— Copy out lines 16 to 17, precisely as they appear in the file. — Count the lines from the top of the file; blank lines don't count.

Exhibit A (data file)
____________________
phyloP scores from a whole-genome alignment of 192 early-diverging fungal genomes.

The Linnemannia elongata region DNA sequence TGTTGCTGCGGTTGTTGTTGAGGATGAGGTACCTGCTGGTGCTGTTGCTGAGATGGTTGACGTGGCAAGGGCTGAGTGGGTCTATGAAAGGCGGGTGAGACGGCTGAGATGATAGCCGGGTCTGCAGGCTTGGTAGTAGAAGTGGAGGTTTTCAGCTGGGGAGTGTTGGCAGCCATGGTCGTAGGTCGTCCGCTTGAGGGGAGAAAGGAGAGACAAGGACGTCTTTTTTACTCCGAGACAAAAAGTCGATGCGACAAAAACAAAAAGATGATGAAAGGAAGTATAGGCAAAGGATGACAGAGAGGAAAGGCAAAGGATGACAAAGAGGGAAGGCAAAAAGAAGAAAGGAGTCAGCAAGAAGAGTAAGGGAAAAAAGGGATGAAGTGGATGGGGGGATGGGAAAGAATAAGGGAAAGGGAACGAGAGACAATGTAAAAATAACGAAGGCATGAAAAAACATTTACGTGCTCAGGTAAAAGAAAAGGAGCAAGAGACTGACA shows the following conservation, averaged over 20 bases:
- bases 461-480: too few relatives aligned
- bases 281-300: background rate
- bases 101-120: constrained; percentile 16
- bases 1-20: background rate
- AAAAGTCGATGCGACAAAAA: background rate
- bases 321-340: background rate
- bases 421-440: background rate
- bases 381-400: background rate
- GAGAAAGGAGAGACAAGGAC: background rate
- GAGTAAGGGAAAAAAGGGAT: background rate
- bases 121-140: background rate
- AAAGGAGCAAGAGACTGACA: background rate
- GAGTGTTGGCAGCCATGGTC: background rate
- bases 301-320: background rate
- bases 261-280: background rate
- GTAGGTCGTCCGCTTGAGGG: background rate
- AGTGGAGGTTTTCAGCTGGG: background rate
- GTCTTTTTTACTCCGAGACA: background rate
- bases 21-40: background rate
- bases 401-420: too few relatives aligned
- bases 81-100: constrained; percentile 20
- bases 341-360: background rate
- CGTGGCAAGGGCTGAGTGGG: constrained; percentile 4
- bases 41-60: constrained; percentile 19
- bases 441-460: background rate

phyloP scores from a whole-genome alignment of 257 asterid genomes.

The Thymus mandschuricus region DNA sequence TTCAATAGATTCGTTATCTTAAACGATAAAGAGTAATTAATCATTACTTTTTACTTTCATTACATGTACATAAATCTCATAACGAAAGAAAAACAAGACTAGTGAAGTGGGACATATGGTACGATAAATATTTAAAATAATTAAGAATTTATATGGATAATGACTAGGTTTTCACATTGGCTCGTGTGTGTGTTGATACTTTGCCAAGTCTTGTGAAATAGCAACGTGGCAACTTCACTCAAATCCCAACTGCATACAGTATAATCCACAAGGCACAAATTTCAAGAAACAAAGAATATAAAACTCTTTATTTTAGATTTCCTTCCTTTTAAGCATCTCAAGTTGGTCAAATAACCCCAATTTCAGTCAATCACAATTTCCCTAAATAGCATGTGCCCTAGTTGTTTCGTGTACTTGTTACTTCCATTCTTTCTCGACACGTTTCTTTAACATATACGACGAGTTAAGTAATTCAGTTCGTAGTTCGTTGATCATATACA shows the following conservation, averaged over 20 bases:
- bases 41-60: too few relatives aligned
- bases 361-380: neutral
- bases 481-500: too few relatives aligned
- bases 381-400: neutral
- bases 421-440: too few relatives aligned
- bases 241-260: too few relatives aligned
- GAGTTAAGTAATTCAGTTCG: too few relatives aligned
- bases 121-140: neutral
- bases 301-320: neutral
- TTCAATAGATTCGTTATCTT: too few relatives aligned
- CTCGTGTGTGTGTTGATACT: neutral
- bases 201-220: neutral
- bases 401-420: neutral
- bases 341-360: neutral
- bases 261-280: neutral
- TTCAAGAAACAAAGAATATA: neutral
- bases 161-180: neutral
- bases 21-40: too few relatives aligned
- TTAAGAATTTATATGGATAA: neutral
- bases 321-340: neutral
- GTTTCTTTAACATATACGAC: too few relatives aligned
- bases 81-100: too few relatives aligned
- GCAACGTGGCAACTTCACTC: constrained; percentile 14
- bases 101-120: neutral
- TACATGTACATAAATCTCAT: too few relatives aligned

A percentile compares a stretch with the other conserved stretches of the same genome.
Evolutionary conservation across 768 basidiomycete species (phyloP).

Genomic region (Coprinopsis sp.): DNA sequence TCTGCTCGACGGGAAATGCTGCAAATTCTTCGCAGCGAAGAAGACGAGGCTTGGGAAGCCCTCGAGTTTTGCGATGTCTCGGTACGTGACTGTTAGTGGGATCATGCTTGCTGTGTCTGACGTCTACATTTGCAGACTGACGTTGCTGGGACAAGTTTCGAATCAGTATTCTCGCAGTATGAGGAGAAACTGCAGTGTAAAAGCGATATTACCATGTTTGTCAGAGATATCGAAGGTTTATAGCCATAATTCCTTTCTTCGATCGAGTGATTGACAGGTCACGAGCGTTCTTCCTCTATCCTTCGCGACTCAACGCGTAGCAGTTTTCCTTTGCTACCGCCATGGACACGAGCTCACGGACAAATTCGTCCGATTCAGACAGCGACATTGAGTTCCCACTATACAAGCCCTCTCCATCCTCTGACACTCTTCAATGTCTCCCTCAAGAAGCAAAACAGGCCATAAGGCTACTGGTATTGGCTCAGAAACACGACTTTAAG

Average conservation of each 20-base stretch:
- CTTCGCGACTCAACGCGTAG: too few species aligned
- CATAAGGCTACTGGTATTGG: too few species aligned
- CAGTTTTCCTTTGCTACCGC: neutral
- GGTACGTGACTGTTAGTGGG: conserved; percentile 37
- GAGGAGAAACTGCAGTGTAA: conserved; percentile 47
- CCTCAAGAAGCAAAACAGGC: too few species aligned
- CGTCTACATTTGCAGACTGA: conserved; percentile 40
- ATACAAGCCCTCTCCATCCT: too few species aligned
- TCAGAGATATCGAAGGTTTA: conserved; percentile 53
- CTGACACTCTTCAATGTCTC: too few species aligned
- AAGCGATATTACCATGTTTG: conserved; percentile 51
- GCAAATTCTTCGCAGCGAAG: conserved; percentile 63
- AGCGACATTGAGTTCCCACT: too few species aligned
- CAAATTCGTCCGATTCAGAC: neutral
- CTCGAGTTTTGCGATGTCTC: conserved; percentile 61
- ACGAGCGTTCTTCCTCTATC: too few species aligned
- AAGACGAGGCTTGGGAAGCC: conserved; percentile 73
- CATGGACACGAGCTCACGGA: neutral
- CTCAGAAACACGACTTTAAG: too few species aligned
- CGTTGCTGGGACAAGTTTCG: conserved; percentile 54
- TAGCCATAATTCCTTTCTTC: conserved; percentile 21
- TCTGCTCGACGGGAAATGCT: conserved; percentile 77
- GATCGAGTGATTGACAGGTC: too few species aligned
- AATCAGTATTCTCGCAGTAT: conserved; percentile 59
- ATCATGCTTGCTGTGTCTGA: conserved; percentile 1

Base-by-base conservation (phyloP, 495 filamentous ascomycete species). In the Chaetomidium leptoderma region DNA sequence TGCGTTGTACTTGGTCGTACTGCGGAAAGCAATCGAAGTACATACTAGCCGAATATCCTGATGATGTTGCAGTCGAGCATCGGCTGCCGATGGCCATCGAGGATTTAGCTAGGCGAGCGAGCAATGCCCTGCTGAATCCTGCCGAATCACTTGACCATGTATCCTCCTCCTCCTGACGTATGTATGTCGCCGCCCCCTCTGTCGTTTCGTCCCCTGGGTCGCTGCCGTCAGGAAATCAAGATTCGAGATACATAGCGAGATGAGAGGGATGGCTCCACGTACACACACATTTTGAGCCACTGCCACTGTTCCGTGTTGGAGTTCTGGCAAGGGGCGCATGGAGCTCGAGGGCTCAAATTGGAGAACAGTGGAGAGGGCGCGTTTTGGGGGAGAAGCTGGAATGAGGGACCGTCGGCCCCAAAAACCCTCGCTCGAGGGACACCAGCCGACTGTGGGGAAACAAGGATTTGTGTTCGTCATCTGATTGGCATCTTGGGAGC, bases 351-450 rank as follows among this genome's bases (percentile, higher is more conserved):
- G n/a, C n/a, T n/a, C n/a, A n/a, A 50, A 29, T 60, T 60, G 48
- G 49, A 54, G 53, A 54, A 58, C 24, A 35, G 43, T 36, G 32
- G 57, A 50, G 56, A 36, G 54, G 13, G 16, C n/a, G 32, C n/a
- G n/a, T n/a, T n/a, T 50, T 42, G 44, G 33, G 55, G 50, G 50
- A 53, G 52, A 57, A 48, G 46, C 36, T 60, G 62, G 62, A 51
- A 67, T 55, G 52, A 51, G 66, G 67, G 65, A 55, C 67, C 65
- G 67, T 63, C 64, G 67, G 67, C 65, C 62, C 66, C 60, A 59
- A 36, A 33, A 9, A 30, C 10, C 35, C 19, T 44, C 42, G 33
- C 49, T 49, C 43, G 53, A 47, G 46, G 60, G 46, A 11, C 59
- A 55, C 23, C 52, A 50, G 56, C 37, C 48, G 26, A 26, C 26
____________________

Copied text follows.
- bases 301-320: background rate
- bases 261-280: background rate